Friday, December 30, 2016

What we leave behind...

Well, tomorrow is the last day of 2016.  I've always been sad when a new year starts.  I'm not sure why.  I feel like it's the fact I'm moving on with my life and some people will remain forever in 2016.

It was a bittersweet year.  I married to the best man a woman could ask for.  We had a fabulous time and I'm so blessed for this family I have now.  We've made some incredible memories, visiting Chicago, Myrtle Beach, the mountains, and finally New York.  New Year's Day we will go to the final game the Atlanta Falcons will play in the Dome with Christ Draft.

Here is the sad part.  Some people won't continue on with us into 2017.  I know it's just another day and year, but it feels like more than that.  I feel like I'm leaving them behind.  Whether it be due to death or just the loss of a friendship.

One of those is Roy Reynolds.  I don't feel like celebrating a New Year.  The end of 2016 makes it so final.  As it does for Ms. Ruby, my makeshift grandmother.  So, this year I'll be going to bed early.  No celebrating for me.  I'm blessed to be alive and I do celebrate that and am thankful to have known them, but I can't be totally happy. They both made such a difference in my life.  They helped me appreciate the little things, and not take loved ones for granted.  There may be no tomorrow for them, or you  I understand Ms. Ruby had lived her life and was ready.  I don't think Roy was ready.  He was too young.  The world lost an amazing man this year, and tomorrow is the last day of the year. God had other plans for this vibrant young soul.  Oh how I miss that smile.  I know they may not be physically here, but they will always be in my heart, and that makes things a little easier.

I know,I'm a weirdo, but I've always felt this way about New Year's.  Sometimes it's hard to leave your past, but life goes on and so should I, no matter how hard it may be.  I won't be up until midnight, that's for sure.

Thank you God for your grace in sparing me another year and thank you all for your continuous prayers.  May you have a wonderful New Year and count your blessings.  You never know when your life could change in the matter of a minute.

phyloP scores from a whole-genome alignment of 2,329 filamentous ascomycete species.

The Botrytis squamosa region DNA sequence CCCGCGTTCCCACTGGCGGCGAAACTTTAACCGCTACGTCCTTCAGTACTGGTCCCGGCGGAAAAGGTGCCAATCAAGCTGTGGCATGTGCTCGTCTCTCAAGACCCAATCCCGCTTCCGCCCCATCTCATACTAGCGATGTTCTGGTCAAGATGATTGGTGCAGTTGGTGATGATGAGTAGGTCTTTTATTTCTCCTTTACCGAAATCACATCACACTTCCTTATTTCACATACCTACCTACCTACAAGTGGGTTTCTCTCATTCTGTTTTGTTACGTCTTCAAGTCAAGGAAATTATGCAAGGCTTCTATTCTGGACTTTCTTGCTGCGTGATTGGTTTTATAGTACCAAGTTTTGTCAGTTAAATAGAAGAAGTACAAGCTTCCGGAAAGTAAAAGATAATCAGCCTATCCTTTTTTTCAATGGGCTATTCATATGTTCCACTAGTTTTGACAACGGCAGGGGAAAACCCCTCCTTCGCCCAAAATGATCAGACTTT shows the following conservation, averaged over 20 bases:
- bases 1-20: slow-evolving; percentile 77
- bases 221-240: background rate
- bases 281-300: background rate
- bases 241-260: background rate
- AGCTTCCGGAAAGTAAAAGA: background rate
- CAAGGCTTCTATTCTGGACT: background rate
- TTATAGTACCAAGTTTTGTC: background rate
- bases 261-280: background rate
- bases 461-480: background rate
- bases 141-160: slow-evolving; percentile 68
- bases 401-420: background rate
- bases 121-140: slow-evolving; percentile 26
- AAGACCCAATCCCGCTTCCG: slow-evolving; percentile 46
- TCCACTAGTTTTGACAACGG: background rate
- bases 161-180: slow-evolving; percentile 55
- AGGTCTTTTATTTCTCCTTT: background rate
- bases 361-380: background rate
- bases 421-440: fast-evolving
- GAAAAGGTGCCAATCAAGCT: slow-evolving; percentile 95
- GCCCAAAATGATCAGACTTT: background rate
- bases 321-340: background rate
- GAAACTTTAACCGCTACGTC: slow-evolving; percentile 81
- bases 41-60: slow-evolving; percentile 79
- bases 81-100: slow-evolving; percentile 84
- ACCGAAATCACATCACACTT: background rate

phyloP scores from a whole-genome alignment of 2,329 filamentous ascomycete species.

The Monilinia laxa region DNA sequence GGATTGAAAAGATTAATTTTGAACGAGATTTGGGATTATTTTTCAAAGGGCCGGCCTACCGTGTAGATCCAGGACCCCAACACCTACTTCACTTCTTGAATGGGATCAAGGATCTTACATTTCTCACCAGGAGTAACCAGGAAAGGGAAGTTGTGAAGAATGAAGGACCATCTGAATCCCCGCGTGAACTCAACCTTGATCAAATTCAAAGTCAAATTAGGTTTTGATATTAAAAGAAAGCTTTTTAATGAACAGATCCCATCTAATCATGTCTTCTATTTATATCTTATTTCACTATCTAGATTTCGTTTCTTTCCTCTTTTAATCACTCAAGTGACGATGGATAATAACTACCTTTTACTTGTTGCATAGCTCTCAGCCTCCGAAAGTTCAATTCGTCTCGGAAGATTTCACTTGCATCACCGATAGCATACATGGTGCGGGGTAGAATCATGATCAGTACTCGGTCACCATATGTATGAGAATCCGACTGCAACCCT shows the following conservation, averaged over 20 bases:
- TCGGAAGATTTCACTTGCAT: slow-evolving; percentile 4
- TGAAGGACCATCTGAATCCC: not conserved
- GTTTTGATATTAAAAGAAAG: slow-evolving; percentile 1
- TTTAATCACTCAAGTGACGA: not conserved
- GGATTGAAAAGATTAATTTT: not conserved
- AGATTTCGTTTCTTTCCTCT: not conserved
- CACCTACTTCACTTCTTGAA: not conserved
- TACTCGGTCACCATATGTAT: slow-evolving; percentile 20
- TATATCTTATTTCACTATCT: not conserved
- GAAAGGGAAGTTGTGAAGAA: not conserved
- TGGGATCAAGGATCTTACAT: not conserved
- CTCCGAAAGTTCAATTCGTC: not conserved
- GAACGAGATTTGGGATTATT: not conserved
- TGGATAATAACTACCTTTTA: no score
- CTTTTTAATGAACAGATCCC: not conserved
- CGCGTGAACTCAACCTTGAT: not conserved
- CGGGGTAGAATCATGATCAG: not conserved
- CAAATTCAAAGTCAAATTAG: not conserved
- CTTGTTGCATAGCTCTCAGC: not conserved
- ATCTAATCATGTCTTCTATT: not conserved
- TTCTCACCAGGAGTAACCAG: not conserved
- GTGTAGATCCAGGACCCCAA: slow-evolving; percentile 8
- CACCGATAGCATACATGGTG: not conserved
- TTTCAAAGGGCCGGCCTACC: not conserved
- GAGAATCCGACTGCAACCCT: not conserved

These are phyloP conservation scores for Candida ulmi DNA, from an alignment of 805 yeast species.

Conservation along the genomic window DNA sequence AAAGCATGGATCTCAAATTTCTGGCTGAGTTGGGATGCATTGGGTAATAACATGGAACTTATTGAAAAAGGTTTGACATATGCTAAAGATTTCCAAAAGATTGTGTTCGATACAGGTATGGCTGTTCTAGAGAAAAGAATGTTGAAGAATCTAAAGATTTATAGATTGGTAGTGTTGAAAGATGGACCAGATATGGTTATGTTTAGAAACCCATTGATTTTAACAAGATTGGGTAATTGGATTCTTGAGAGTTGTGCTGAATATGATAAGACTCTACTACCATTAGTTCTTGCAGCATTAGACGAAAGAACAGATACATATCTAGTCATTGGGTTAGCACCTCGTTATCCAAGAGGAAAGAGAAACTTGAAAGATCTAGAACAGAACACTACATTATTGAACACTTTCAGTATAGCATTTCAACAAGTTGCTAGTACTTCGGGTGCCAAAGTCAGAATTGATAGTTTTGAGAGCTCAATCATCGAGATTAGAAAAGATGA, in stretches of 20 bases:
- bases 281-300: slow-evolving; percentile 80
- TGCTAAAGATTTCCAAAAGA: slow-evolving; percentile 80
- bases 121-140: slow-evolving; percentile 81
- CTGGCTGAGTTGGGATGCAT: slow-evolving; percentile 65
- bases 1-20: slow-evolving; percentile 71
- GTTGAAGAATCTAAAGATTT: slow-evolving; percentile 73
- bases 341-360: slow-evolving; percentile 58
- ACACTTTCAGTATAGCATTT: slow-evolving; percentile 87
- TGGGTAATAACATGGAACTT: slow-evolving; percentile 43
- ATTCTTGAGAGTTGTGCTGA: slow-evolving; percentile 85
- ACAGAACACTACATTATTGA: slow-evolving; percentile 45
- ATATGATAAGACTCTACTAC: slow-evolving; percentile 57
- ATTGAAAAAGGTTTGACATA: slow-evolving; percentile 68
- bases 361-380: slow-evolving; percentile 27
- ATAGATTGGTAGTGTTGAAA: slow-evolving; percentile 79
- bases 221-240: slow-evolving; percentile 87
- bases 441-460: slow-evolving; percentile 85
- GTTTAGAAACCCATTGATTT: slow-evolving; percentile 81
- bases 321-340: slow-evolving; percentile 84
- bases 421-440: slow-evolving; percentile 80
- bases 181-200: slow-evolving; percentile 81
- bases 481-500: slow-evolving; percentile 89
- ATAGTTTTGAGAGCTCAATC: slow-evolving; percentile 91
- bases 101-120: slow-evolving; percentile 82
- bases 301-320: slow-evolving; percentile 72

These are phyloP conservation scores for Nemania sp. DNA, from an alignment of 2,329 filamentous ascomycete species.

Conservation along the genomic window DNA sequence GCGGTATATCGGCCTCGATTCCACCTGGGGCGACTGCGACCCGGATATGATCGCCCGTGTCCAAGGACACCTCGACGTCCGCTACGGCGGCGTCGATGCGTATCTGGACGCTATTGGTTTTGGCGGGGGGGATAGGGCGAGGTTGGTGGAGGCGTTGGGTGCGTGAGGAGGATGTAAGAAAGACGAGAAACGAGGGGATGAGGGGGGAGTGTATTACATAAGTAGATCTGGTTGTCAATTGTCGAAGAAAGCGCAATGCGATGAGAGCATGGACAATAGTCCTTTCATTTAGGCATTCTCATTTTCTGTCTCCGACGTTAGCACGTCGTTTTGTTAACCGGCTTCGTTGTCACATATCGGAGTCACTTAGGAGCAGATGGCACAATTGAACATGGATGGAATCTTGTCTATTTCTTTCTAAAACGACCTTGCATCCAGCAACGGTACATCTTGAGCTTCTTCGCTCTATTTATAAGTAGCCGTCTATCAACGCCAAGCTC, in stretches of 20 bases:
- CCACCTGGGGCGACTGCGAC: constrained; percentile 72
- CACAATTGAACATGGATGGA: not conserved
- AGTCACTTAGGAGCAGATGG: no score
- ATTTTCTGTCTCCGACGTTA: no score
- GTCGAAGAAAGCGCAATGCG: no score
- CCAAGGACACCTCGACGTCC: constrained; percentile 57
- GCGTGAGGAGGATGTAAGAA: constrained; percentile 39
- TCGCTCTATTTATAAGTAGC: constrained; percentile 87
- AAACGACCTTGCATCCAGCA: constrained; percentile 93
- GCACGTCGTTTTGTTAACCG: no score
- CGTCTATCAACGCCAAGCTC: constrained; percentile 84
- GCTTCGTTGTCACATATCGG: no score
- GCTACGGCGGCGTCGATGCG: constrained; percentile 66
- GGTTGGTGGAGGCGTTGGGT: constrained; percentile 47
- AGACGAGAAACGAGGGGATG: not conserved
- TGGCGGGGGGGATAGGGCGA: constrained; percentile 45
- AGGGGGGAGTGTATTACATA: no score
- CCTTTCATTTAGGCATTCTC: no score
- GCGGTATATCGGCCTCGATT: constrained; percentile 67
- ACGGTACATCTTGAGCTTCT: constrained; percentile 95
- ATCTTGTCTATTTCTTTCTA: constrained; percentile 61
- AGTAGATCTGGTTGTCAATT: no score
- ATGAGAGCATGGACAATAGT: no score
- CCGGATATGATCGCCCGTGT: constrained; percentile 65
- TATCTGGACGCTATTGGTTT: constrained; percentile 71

Tuesday, December 27, 2016

Bad Blood

Family.  What does it mean?  Well, it can mean different things to different people.   But to break down my thoughts, this is what it means to me.

Family may or may not be blood.  Just because they are blood, does not mean you have to accept them as family and just because they are not blood doesn't mean you can't consider them family.  When people marry, for instance, they aren't blood related, but they become a family.

Everyone says, "friends will come and go but family will always be there".  Well, I've come to feel like this isn't necessarily true in the traditional "blood relative" setting. Side note - I'm not referring to my family, they are great.  But the way I've seen how some children treat their parents and vice versa is upsetting.  I don't ever like to get involved in anyone's business, but sometimes I can't help it.

I've witnessed a friend, whom I consider family, go through this hardship with her "blood relative".  It makes me feel helpless.  The most I can do is support her as much as possible.

It's like the old story of the man watching his neighbor beat or berate his wife outside in front of the entire neighborhood.  Do you go help her or do you ignore it and let her be beaten or berated so badly, she is damaged forever?  This can be emotionally or physically.

I'm sorry, but I'm the person that tries to help.  That is in my blood.  That is in the blood of my "family".   My family consists of not only blood relatives, but lifelong friends who I know would (in the words of this ClayCo girl) "take a bullet for me".  Sorry, you can take the girl out of Clayco....